Hyperbole, a New Enemy?

by | Oct 11, 2019 | 8 comments

Yet, lately, I am beginning to see hyperbole like a new enemy. 

Some compelling and empowering truths that have come about through the rise of social media is that the fear of feelings and the stopping of feelings is being called out. It is now welcomed and encouraged to feel your feels. We teach our kids to do it, we have coaching programs centered on it, managerial styles are developed around understanding them.

Mindfulness (one of my favorite things!) invites us to be present with them.

All this is healthy and good, to my mind. Feelings for the win!

Still, the shadow side of this is that we’ve become a people where our feelings are ruling us, and the unspoken competition of whose individual feelings are more intense subtly underminds community.

These big, scary, awful feelings (see what I did there?) become expected. And when we do not feel them… we wonder… am I cold? Insensitive? Am I unable to be in touch with my heart and mind?

Hyperbole has contributed to a need for a heightened emotional response in our lives to anything that is happening to us. From cilantro to sock texture to corporate layoffs.

Is cilantro really “disgusting”… do we really “loathe” it? Is it a slimy mess of green poop-leaves?
Or, is it simply mildly displeasing and we do not prefer it?

Two very different mental states, eh?

And if I come to a big decision about my family, or my business, from a place of loathing cilantro, how am I really going to be even and calm in the face of firing a beloved but under-delivering employee, or rebuilding my budget from the ground up with new profit margins that require me to triple my rates?

It’s sneaky, this hyperbole. We use it to elicit a laugh or give those around us permission to vent. In this way, it’s good.

But when hyperbole becomes our baseline? I am not so sure.

When things are financially looking grim, we tend to go into “I AM GOING TO WIND UP UNDER A BRIDGE!” instead of “I am scared I’ll have to go back into debt (or deeper debt) on my credit card”.

When someone has hurt us, they are dead to us, instead of someone we simply avoid.

When clients require nothing more than velvet rope boundaries, we construct barbed-wire-topped walls.

Then, when it’s time for the decisions and feelings that are rightfully intense, we are too exhausted, too spent, to accurately grasp the gravity of our feelings.

If everything is important, nothing is. If nothing is important, everything is.

One of the ways I see us growing as business owners is in our abilty to zoom out and see things for what they are and give ourselves permission to not feel so intensely. Not over-react, or over-fear, or over-emote.

This is a skill.

Not so long ago, it was not okay at all to feel all the feels. Now, it is expected to feel all the feels.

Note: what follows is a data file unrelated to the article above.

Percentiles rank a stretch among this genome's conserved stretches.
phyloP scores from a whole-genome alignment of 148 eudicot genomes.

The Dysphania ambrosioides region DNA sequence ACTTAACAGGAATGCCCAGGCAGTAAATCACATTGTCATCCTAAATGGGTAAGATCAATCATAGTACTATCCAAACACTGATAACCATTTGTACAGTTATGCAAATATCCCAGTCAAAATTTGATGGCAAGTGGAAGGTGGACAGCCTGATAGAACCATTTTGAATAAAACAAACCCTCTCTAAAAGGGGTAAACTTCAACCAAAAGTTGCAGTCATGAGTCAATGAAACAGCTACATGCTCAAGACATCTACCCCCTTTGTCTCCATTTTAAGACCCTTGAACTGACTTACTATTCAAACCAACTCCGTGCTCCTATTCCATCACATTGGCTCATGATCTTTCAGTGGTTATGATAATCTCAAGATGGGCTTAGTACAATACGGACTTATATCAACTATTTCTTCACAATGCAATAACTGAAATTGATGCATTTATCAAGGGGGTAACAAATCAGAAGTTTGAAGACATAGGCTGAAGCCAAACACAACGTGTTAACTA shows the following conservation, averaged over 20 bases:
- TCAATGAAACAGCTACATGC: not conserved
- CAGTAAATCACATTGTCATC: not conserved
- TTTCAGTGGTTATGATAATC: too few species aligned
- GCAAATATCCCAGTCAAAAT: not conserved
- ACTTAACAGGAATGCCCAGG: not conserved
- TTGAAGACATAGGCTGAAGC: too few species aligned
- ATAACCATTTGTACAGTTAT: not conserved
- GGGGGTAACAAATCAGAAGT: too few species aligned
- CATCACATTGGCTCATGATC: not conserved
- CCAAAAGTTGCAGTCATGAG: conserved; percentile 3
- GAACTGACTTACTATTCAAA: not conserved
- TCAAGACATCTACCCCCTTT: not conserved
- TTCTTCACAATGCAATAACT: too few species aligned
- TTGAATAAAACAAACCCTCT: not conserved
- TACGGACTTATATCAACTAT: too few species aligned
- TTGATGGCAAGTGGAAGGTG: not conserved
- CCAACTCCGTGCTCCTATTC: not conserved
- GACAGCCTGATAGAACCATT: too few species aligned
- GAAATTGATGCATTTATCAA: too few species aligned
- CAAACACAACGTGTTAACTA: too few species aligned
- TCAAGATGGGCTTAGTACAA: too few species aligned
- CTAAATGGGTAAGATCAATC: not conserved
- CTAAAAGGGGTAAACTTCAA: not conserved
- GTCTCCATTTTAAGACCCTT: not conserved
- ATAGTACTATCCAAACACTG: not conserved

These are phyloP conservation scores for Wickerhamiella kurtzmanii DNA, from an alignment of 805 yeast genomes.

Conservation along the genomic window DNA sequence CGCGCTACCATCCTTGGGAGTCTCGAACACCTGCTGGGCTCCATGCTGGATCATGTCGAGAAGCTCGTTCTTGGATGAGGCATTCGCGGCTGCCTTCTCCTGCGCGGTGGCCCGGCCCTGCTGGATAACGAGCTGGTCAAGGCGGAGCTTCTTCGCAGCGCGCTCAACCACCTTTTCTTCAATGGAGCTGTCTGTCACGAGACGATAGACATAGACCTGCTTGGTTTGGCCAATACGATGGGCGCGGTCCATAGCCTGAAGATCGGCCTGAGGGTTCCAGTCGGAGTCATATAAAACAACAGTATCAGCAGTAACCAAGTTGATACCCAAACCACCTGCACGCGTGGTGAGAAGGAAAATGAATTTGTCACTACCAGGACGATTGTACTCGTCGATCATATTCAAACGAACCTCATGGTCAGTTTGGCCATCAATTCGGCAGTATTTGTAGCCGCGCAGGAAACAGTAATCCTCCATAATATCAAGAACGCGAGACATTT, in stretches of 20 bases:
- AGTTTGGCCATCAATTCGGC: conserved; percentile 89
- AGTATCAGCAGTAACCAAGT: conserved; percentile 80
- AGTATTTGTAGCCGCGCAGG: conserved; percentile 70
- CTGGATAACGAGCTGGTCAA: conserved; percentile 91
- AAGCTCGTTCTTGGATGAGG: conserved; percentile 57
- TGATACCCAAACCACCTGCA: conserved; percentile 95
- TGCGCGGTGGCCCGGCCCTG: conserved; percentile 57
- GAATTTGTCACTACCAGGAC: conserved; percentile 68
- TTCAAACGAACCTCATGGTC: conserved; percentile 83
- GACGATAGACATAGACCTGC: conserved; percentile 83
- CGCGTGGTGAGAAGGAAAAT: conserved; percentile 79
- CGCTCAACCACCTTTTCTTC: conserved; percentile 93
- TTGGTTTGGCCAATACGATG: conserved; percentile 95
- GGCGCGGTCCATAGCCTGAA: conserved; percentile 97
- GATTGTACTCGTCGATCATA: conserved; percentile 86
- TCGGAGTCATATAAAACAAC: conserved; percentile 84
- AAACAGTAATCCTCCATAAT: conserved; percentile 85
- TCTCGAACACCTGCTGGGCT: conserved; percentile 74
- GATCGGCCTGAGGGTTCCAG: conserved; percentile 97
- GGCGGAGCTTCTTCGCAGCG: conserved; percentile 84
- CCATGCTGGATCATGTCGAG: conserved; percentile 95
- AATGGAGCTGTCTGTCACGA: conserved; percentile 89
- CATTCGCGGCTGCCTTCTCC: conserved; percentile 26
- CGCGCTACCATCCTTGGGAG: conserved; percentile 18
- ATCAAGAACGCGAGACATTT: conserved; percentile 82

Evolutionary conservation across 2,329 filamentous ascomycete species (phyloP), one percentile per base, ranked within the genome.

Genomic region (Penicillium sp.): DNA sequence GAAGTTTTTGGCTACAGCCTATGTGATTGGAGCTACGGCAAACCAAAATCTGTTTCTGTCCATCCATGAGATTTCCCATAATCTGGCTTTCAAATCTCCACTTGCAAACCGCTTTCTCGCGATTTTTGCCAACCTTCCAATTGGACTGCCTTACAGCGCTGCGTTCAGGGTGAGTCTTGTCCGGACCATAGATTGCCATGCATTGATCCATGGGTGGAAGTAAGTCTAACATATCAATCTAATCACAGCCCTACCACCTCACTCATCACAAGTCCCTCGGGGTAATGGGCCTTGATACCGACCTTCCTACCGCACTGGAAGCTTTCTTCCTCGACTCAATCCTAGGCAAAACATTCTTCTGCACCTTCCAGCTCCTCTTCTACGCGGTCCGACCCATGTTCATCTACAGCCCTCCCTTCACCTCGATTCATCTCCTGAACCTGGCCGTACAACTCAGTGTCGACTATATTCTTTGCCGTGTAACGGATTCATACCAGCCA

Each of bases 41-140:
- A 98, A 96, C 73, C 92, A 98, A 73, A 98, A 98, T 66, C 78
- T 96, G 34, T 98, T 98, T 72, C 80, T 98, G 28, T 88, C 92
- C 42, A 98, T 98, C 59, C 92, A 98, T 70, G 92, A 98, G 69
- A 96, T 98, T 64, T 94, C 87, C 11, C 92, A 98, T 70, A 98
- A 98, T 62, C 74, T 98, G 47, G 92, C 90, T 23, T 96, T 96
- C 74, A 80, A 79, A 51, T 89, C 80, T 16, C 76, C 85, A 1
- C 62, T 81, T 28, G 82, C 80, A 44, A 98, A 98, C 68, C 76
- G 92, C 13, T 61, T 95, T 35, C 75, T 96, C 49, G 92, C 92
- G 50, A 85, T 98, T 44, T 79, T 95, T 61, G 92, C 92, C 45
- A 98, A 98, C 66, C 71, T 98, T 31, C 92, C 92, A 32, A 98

It is a goal of mine in quarter four to find the delicate and truthful center of the pendulum swing so that my mind and heart are guarded against the enemy of hyperbole.

I will seek to employ hyperbole, rather than be ruled by it. How about you?

XoXo,

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8 Comments

  1. Brian Lee

    Thanks for writing this. Permission to stay calm in the land of outrage is very appealing.

    Reply
  2. Alisa Belflower

    Reading this provoked a new thought on something on which I’ve been ruminating. I observe hyperbole as being used to create energy—both positive and negative energy. I observe that we are overstimulated to a point where authentic energy is overwhelmed when competitions with digesting the overstimulating culture in which we live. Sometimes contentment is undervalued in our culture through a negative lens as passive, lacking ambition, or lazy. Is the noise of scrambling to keep up drowning out the voice of our authentic inspiration, which guides us to fulfill the reason we are as we are. That inspiration is the most powerful source of energy that exists.

    Reply
    • Michelle Markwart Deveaux

      “ Sometimes contentment is undervalued in our culture through a negative lens as passive, lacking ambition, or lazy.” preach that right there. This is so true.

      Reply
  3. Cate

    I agree with Brian, Alisa and you. Hyperbole has tipped to the point where if you don’t use it, there are whole demographics of people that are hard to connect with because one is perceived as unexciting. And I have found, that by discerning when to use hyperbole and went not to, I am more grounded and stable and my energy flows better.

    Reply
  4. Meredith Colby

    I’ve become the hyperbole police in my house. I reflexively ask, “Is it really the best/worst?” when my family is sharing their opinions and experiences. I know they don’t like it, but if everything is “the best” where do we go from there? Or, if a mild setback or displeasing decorating scheme is “the worst,” what happens when we’re talking about something that is truly a disaster?
    Besides making us react to things inappropriately, as you’ve described, it also makes us lazy speakers and lazy thinkers.

    Reply
  5. cathy lawrence

    And, how often do we hear “Perfect!” as a response to a matter of fact suggestion, as in “Let’s meet at noon?” “Perfect!”

    Reply

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